A text heavily relies on its context. Performing a translation without taking into account the context is akin to cooking without being familiar with the taste of the ingredients. It might turn out okay if you are lucky enough, but it will never be as good as you expected it to be. The creators of Google Translate are aware of this issue and it is why their tool relies on a corpus. However, the context of two different texts will never be the same and, as such, it is fairly easy to distinguish a professional translation from an automated one.

Furthermore, any text entered on Google Translation is automatically saved in order to be translated. This is a real issue for confidential documents which are not to be made public.

Finally, it goes without saying that a bad translation puts your company’s credibility at risk and can tarnish its reputation. It goes against the professionalism that is expected of a company and is counterproductive.

All of this holds true for Google Translate but for other automated translation tools -such as Reverso, DeepL, Linguee, etc.- as well. Even though they are constantly being improved upon, these tools are far from being as effective as professional translators.

Margaux LECLERC

Translated by Céline ECHILLEY

Source : https ://www.gala-global.org/blog/6-reasons-avoid-using-google-translate 

Is Chinese the Language of the Future ?

If there is one sector in which languages and translation are strongly tied to success, it would be tourism and travel. This sector is certainly the one most exposed to the world’s various languages and that is why languages services are essential to the success of any company whose activity revolves around tourism. It is essential for those companies to translate their services in the most common languages in order to target a bigger audience on a global scale and make them want to go abroad.

However, which target languages are the most profitable in the market ?

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The Tourism sector is in constant evolution and remains very profitable worldwide. In 2017, one-in-ten is employed in tourism and its GDP rate raised by 10.2 %. The reason is simple : we all seek to discover new cultures by travelling around the world despite economic setbacks and political conflicts.

But, where do these tourists come from ? The World Tourism Orgnanization (WTO) gathers and analyzes the figures of this market. Thanks to the international organization, we have access to reliable resources on global economy. Their book, the World Tourism Barometer, follows the evolution of tourism on a short-term basis and provides the sector with relevant and timely information.

The data provided by these documents allow us to identify the main target languages thanks to :

  • The census of the countries from which most tourists come from.
  • The census of the nationalities of tourists who spend the most abroad.

After comparing them, the most profitable languages for tourism translation are as follow :

  1. Chinese
  2. English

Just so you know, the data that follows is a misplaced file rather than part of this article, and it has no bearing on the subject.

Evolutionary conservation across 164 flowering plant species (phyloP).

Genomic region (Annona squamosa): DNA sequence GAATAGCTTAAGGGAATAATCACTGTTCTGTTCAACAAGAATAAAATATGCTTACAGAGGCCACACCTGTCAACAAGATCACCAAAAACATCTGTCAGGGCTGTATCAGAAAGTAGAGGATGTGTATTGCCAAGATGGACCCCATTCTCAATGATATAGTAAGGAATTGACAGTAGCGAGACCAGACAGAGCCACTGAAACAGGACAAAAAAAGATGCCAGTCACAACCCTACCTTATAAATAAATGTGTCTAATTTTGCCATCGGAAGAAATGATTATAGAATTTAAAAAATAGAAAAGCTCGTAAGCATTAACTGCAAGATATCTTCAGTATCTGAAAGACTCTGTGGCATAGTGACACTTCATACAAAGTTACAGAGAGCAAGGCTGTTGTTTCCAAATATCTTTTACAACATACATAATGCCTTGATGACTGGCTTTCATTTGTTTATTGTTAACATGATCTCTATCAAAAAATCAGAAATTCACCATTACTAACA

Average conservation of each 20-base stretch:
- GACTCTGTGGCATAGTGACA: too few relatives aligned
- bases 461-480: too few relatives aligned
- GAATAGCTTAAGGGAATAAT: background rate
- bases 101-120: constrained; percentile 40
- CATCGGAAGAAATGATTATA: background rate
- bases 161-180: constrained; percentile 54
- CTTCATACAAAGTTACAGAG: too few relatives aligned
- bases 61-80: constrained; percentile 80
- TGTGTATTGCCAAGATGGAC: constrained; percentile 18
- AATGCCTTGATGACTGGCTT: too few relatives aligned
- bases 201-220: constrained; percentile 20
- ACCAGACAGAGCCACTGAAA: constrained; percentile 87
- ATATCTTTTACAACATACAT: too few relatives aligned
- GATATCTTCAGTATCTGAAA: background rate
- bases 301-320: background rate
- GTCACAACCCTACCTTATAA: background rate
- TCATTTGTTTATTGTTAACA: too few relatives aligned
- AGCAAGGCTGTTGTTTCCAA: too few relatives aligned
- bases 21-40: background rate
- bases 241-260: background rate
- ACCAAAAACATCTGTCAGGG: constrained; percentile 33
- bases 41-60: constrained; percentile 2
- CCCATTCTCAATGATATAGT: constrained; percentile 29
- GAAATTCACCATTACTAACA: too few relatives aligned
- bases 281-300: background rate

3. Spanish
  4. German
  5. French
  6. Italian

The Chinese language seems to stand head and shoulders above the rest in terms of profitability, as China has been the leading market for outbound tourism since 2012 and the money spent by Chinese tourists abroad continues to grow. Their expenditures amount to $261 billion, compared to the $124 million spent by Americans who are in second place.

Then, does that mean that Chinese could become the language of the future ? Despite being the most dominant language in the Tourism sector, we need to be sure that a majority of people receive all the help necessary through easily accessible information and advertising material in their mother tongue. Thus, profitability doesn’t stop at Chinese, as tourism is one of the markets that benefits the most from the exposure offered by professionally translated content in as many languages as possible.

Jennifer Afonso

Traduit par David Loury

First Working Experiences : Asking the Right Questions

For the first year students of the 2018/2019 class of the CFTTR’s Translation and Technical Writing Master’s degree, the time to get in touch with companies for the first time draws near. Indeed, they have to fix the specifics of a possible internship following their second semester.

Diversity is at the core of our line of work and greatly contributes to the interest we hold for specific fields of expertise. However, our working experiences also find themselves impacted by this diversity.

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As translators or technical writers, what do we need to be mindful of when interacting with clients or companies in order to establish a strong basis when taking up a position ? Below are a few tips to help answer that question.

The cornerstone of discovering what your role within a company entails lies in trying to understand how the company operates. Of course, you should research the company beforehand and be aware of its field of expertise so you do not find yourself at a loss when confronted with a vocabulary that is, for example, overly specific.